Figure 2: Graphic representation of OSI dynamics for low BRs. OSI: Objective Scatter Index; dyn.: dynamic; BR: blink rate; CL: contact lens. (a) CL A. (b) CL B. (c) CL C. (d) CL D.
3.2. OSI Dynamic Analysis for High-BR Situations

Analysis statistics for OSI dynamics are summarized in Table 3. The OSI dynamic score increased (optical quality decreased) over time for all CLs, although the changes were statistically significant only in CLs B and C (). Nevertheless, the stability of the curve for different interval measurements during the 20 seconds recorded showed a flat slope for all CLs (Figure 3).

Table 3: Analysis statistics for dynamic Objective Scatter Index (dyn. OSI) for high blink rates.
Figure 3: Graphic representation of OSI dynamics for high BRs. OSI: Objective Scatter Index; dyn.: dynamic; BR: blink rate; CL: contact lens. (a) CL A. (b) CL B. (c) CL C. (d) CL D.

4. Discussion

A CL compartmentalizes the tear film, isolating the mucin layer behind the lens, thinning the prelens tear film, and disrupting the lipid layer [1922]. Various studies have shown that CLs induce tear film changes and play an important role in the maintenance of optical quality [23]. This could potentially influence CL tolerance and lead to blurriness or fluctuations in vision. New designs for CLs focus on improving some of their properties, such as wettability [24] and lubricity, in order to provide the best quality vision and keep it stable over time, even under the more stressful conditions associated with the use of desktop, laptop, and tablet computers, smartphones, and electronic reading devices.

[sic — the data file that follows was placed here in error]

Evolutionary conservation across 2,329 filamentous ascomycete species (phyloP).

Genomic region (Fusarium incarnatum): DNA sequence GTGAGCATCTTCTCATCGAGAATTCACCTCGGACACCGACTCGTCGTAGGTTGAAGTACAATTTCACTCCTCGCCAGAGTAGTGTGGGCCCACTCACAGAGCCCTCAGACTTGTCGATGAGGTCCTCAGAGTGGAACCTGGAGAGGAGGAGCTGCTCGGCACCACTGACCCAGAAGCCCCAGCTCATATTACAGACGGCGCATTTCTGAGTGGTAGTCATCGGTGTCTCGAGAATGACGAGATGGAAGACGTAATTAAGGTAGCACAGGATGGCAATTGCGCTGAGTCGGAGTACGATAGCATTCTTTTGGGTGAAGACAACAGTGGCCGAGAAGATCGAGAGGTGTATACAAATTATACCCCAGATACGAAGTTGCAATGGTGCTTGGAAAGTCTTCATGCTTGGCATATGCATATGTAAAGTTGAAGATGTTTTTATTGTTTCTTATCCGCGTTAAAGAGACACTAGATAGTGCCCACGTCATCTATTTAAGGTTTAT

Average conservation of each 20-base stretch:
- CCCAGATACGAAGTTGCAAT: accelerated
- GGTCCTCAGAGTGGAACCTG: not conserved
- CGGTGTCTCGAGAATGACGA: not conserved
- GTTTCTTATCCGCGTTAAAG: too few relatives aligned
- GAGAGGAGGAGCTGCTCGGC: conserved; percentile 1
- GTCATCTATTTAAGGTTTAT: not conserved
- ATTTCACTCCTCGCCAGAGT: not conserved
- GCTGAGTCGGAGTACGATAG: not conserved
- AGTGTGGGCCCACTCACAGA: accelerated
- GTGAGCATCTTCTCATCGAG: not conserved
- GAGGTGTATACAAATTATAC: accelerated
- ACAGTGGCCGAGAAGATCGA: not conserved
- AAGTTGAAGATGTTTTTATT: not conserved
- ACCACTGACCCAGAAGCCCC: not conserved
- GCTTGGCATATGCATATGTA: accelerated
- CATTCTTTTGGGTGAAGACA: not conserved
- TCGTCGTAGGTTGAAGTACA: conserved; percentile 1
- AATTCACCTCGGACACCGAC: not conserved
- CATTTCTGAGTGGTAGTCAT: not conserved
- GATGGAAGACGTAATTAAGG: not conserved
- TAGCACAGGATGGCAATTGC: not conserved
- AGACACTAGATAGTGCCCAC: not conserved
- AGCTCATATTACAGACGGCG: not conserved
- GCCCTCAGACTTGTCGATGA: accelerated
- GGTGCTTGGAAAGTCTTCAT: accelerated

The aim of this cross-over pilot study was to assess the dynamic changes of optical quality during CL wear in a normal sample of participants. All of them wore 4 different types of SHCLs for 15 days.

The evidence suggests that the average OSI value in a healthy population is 0.7 ± 0.3 [17], 0.47 ± 0.11 [25], 0.41 ± 0.18 [15], and 0.32 ± 0.13 [26]. These results are in agreement with the average OSI value obtained in the current study. This observation reinforces the healthy characteristics of the eyes of the participants in the present study. Furthermore, it is important to assess the repeatability of the OSI. A sample classified by an ordinal scale depending on the increment of the OSI dynamic after each blink with the high-BR pattern revealed a quadratic kappa agreement k of 0.59 (95% CI 0.44 to 0.74) [27]. Regarding the OSI static value, the limit of repeatability was 0.26 (56.1%) [25] and 0.11 (34.4%) [26]. The tear film is generally evaluated in terms of quality and quantity, which are essential factors when characterizing tear film dynamics [28]. Regardless of the tear film quality, the tear film stability parameters in the present study were defined based on the OSI dynamic value and the slope of the curve. The ability of the prelens tear film to retain a smooth refractive surface on the CL surface was altered for some different types of CLs and even more so for low BRs. In fact, the variability of the OSI measurement increased for materials B and C, although it was more dramatic for low-BR patterns compared to high-BR patterns in the current pilot study.